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  1. Hi Vladimir, There are several ways to apply this analysis to other assets. The first & easiest method that I'll mention is working in an Asset Framework or Asset Group (if existing framework is not available). All previous calculations would need to be created using the data in the Asset Group, but once done, you'll be able to seamlessly swap the entire analysis over to your other assets (Trains, in this case). Asset Groups allow you to create your own framework either manually or utilizing existing frameworks. This video does a great job of showing the creation and scaling calculations across other assets. Note that you would need to be at least on version R52 to take advantage of Asset Groups. Another easy approach is to consolidate your analysis within 1 - 3 formulas (depending on what you really want to see). Generally speaking, this analysis could fall within ONE formula, but you may want more formulas if you care about seeing things like your "Tr1C1 no input, no output" condition across your other trains. I'll provide you with a way to consolidate this workflow in one formula, but feel free to break it into multiple if helpful to you. The reason this could be easier is you can simply duplicate a single formula and manually reassign your variables to the respective variables of your other Train. Some useful things to note before viewing the formula: Formulas can make use of variable definitions... You'll notice within each step, except for the very last step, I'm assigning arbitrary/descriptive variables to each line, so that I can reference these variables later in the formula. These variables could be an entire condition, or a signal / scalar calculation In the formula comments (denoted by the double slashes: //), I note certain things could be different for your case. You can access the underlying Formula to any point and click tools you use (Value Searches, Signal from Conditions, etc) by clicking the item's Item Properties (in the Details Pane) and scrolling down to Formula. Do this for your Tr1 C1 rate of change, monthly periodic condition, and average monthly rate calculations to see what specific parameters are. This Seeq Knowledge Base article has an example of viewing the underlying formula within an item's Item Properties The only RAW SIGNALS needed in this formula are: $valveTag1, $valveTag2, $productionTag, and $tr1Signal... The rest of the variables are assigned internally to the formula // Steps 1, 2, 3, and 4 // Note 'Closed' could be different for you if your valve tags are strings... // If your valve tags are binary (0 or 1), it would be "$valveTag == 0" (or 1) $bothValvesClosed = ($valveTag1 ~= 'Closed' and $valveTag2 ~= 'Closed).removeShorterThan(6h) // Step 5 $valvesClosedProductionHigh = $bothValvesClosed and $productionTag > 10000 // Step 6 ASSUMING YOU USED SIGNAL FROM CONDITION TO CALCULATE RATE // Note the "h" and ".setMaximumDuration(40h), middleKey(), 40h)" could all be different for your case $tr1RateofChange = $tr1Signal.aggregate(rate("h"), $valvesClosedProductionHigh.setMaximumDuration(40h), middleKey(), 40h) // Step 7 // $months could also be different in your case // Note my final output has no variable definition. This is to ensure THIS is the true output of my formula // Again, the ".setMaximumDuration(40h), middleKey(), 40h)" could all be different for your case $months = months("US/Eastern") $tr1RateofChange.aggregate(average(), $months.setMaximumDuration(40h), middleKey(), 40h) Hopefully this makes sense and at the very least provides you with an idea of how you can consolidate calculations within Formula for easier duplication of complex, multi-step calculations. Please let me know if you have any questions. Emilio Conde Analytics Engineer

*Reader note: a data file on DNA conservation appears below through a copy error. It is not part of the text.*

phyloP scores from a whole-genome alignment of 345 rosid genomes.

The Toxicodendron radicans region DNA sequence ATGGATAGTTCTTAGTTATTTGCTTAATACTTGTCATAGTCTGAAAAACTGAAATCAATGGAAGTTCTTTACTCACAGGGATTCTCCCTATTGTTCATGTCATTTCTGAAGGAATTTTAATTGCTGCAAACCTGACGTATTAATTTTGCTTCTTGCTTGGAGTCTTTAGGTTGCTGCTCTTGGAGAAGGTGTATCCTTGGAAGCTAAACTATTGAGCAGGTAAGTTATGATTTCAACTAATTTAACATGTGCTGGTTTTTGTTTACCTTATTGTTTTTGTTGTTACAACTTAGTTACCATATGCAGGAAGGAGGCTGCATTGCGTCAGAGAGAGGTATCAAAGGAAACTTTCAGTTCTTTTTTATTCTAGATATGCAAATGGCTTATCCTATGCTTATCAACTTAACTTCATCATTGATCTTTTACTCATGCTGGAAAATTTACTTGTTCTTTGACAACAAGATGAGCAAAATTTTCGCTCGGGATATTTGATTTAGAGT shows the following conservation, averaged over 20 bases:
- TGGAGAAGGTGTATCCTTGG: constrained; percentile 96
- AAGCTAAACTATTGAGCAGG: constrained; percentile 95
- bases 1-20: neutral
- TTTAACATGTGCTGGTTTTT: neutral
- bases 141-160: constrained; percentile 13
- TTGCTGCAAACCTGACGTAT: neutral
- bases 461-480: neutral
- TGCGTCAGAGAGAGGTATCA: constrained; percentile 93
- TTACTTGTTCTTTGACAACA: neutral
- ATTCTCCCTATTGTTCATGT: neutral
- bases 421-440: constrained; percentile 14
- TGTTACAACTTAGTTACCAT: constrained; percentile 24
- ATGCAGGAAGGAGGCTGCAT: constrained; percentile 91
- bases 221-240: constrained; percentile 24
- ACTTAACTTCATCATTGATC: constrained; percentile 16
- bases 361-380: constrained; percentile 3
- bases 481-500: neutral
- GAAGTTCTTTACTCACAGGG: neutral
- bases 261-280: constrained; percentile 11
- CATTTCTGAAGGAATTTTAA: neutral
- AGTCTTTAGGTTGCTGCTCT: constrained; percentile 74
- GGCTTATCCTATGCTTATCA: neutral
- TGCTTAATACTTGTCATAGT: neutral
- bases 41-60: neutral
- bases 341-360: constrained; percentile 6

2. Hi Mohammed, As John Cox stated in your previous post, there are a number of methods that can be used to remove or identify peaks. In your trend, it's not directly obvious what exactly you are defining as a peak and thus wanting to remove/identify. The image at the bottom contains various methods that you can explore. In order for us to provide a specific method to identify or remove peaks in your signal, you would need to provide us with additional information on what exactly you define as a peak (maybe by circling which peaks on your image you want to identify/remove). If you'd rather work on this over a meeting, you can always join one of our daily office hour sessions where a Seeq Analytics Engineer can help you 1:1. Emilio Conde Analytics Engineer